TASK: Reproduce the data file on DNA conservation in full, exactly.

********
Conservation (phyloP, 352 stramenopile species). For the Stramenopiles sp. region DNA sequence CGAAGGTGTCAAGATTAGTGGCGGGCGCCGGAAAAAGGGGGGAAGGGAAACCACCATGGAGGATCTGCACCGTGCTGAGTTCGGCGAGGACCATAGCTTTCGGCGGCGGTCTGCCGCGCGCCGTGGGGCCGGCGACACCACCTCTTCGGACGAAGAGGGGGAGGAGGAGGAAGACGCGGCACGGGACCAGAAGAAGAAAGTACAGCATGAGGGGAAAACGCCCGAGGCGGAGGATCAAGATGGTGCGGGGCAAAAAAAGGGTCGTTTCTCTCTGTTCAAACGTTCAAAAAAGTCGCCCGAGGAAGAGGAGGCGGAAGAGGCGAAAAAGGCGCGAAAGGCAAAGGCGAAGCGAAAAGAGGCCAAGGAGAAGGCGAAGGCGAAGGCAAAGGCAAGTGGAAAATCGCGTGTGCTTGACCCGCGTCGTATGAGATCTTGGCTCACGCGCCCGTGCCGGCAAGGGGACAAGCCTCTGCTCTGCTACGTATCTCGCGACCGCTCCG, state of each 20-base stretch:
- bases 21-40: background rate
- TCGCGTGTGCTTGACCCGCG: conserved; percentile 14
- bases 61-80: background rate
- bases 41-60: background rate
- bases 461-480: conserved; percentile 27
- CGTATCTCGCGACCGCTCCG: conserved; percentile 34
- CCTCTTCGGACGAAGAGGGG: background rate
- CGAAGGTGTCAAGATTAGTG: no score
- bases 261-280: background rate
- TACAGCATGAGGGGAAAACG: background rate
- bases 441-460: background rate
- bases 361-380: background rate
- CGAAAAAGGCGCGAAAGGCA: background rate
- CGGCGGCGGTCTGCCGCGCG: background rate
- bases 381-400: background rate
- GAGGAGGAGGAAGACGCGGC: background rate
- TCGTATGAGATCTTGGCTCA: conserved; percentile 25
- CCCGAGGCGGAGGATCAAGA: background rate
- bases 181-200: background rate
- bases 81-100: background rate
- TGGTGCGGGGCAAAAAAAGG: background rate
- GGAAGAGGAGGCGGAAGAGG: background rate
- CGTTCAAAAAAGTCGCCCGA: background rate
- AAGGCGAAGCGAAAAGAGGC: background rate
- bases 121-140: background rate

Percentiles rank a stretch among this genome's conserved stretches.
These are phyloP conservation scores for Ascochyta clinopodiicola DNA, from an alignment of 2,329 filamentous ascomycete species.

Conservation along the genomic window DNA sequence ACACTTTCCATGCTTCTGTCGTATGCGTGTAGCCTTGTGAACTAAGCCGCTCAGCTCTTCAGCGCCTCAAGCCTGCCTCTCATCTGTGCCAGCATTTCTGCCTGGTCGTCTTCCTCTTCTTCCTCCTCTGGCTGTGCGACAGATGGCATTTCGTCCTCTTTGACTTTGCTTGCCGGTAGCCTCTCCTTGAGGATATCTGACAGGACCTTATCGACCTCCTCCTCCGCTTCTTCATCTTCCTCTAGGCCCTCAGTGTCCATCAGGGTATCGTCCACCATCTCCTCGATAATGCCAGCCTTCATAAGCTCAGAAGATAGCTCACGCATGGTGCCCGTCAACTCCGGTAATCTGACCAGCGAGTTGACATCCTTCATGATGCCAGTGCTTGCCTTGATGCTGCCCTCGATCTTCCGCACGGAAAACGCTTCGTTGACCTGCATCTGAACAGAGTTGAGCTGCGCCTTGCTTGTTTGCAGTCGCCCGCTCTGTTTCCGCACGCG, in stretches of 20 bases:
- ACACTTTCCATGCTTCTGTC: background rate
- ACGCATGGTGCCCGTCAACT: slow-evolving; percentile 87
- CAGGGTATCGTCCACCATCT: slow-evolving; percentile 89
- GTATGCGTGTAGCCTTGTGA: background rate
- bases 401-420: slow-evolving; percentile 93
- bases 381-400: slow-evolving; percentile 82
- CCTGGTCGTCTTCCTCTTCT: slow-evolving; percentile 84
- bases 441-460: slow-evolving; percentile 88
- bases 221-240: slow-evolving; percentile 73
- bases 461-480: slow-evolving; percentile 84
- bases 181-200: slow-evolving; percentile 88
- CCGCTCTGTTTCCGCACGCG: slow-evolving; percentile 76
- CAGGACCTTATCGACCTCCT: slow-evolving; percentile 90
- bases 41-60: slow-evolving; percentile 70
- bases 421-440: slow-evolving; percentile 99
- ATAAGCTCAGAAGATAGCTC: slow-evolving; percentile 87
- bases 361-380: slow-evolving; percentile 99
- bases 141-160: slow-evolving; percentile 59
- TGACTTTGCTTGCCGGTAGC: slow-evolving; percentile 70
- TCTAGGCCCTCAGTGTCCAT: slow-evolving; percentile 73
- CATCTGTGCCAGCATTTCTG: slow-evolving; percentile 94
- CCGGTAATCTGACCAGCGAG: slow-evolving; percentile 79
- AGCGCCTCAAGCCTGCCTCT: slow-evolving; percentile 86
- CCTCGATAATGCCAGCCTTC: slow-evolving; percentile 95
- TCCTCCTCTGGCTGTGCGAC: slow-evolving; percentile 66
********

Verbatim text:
Conservation (phyloP, 352 stramenopile species). For the Stramenopiles sp. region DNA sequence CGAAGGTGTCAAGATTAGTGGCGGGCGCCGGAAAAAGGGGGGAAGGGAAACCACCATGGAGGATCTGCACCGTGCTGAGTTCGGCGAGGACCATAGCTTTCGGCGGCGGTCTGCCGCGCGCCGTGGGGCCGGCGACACCACCTCTTCGGACGAAGAGGGGGAGGAGGAGGAAGACGCGGCACGGGACCAGAAGAAGAAAGTACAGCATGAGGGGAAAACGCCCGAGGCGGAGGATCAAGATGGTGCGGGGCAAAAAAAGGGTCGTTTCTCTCTGTTCAAACGTTCAAAAAAGTCGCCCGAGGAAGAGGAGGCGGAAGAGGCGAAAAAGGCGCGAAAGGCAAAGGCGAAGCGAAAAGAGGCCAAGGAGAAGGCGAAGGCGAAGGCAAAGGCAAGTGGAAAATCGCGTGTGCTTGACCCGCGTCGTATGAGATCTTGGCTCACGCGCCCGTGCCGGCAAGGGGACAAGCCTCTGCTCTGCTACGTATCTCGCGACCGCTCCG, state of each 20-base stretch:
- bases 21-40: background rate
- TCGCGTGTGCTTGACCCGCG: conserved; percentile 14
- bases 61-80: background rate
- bases 41-60: background rate
- bases 461-480: conserved; percentile 27
- CGTATCTCGCGACCGCTCCG: conserved; percentile 34
- CCTCTTCGGACGAAGAGGGG: background rate
- CGAAGGTGTCAAGATTAGTG: no score
- bases 261-280: background rate
- TACAGCATGAGGGGAAAACG: background rate
- bases 441-460: background rate
- bases 361-380: background rate
- CGAAAAAGGCGCGAAAGGCA: background rate
- CGGCGGCGGTCTGCCGCGCG: background rate
- bases 381-400: background rate
- GAGGAGGAGGAAGACGCGGC: background rate
- TCGTATGAGATCTTGGCTCA: conserved; percentile 25
- CCCGAGGCGGAGGATCAAGA: background rate
- bases 181-200: background rate
- bases 81-100: background rate
- TGGTGCGGGGCAAAAAAAGG: background rate
- GGAAGAGGAGGCGGAAGAGG: background rate
- CGTTCAAAAAAGTCGCCCGA: background rate
- AAGGCGAAGCGAAAAGAGGC: background rate
- bases 121-140: background rate

Percentiles rank a stretch among this genome's conserved stretches.
These are phyloP conservation scores for Ascochyta clinopodiicola DNA, from an alignment of 2,329 filamentous ascomycete species.

Conservation along the genomic window DNA sequence ACACTTTCCATGCTTCTGTCGTATGCGTGTAGCCTTGTGAACTAAGCCGCTCAGCTCTTCAGCGCCTCAAGCCTGCCTCTCATCTGTGCCAGCATTTCTGCCTGGTCGTCTTCCTCTTCTTCCTCCTCTGGCTGTGCGACAGATGGCATTTCGTCCTCTTTGACTTTGCTTGCCGGTAGCCTCTCCTTGAGGATATCTGACAGGACCTTATCGACCTCCTCCTCCGCTTCTTCATCTTCCTCTAGGCCCTCAGTGTCCATCAGGGTATCGTCCACCATCTCCTCGATAATGCCAGCCTTCATAAGCTCAGAAGATAGCTCACGCATGGTGCCCGTCAACTCCGGTAATCTGACCAGCGAGTTGACATCCTTCATGATGCCAGTGCTTGCCTTGATGCTGCCCTCGATCTTCCGCACGGAAAACGCTTCGTTGACCTGCATCTGAACAGAGTTGAGCTGCGCCTTGCTTGTTTGCAGTCGCCCGCTCTGTTTCCGCACGCG, in stretches of 20 bases:
- ACACTTTCCATGCTTCTGTC: background rate
- ACGCATGGTGCCCGTCAACT: slow-evolving; percentile 87
- CAGGGTATCGTCCACCATCT: slow-evolving; percentile 89
- GTATGCGTGTAGCCTTGTGA: background rate
- bases 401-420: slow-evolving; percentile 93
- bases 381-400: slow-evolving; percentile 82
- CCTGGTCGTCTTCCTCTTCT: slow-evolving; percentile 84
- bases 441-460: slow-evolving; percentile 88
- bases 221-240: slow-evolving; percentile 73
- bases 461-480: slow-evolving; percentile 84
- bases 181-200: slow-evolving; percentile 88
- CCGCTCTGTTTCCGCACGCG: slow-evolving; percentile 76
- CAGGACCTTATCGACCTCCT: slow-evolving; percentile 90
- bases 41-60: slow-evolving; percentile 70
- bases 421-440: slow-evolving; percentile 99
- ATAAGCTCAGAAGATAGCTC: slow-evolving; percentile 87
- bases 361-380: slow-evolving; percentile 99
- bases 141-160: slow-evolving; percentile 59
- TGACTTTGCTTGCCGGTAGC: slow-evolving; percentile 70
- TCTAGGCCCTCAGTGTCCAT: slow-evolving; percentile 73
- CATCTGTGCCAGCATTTCTG: slow-evolving; percentile 94
- CCGGTAATCTGACCAGCGAG: slow-evolving; percentile 79
- AGCGCCTCAAGCCTGCCTCT: slow-evolving; percentile 86
- CCTCGATAATGCCAGCCTTC: slow-evolving; percentile 95
- TCCTCCTCTGGCTGTGCGAC: slow-evolving; percentile 66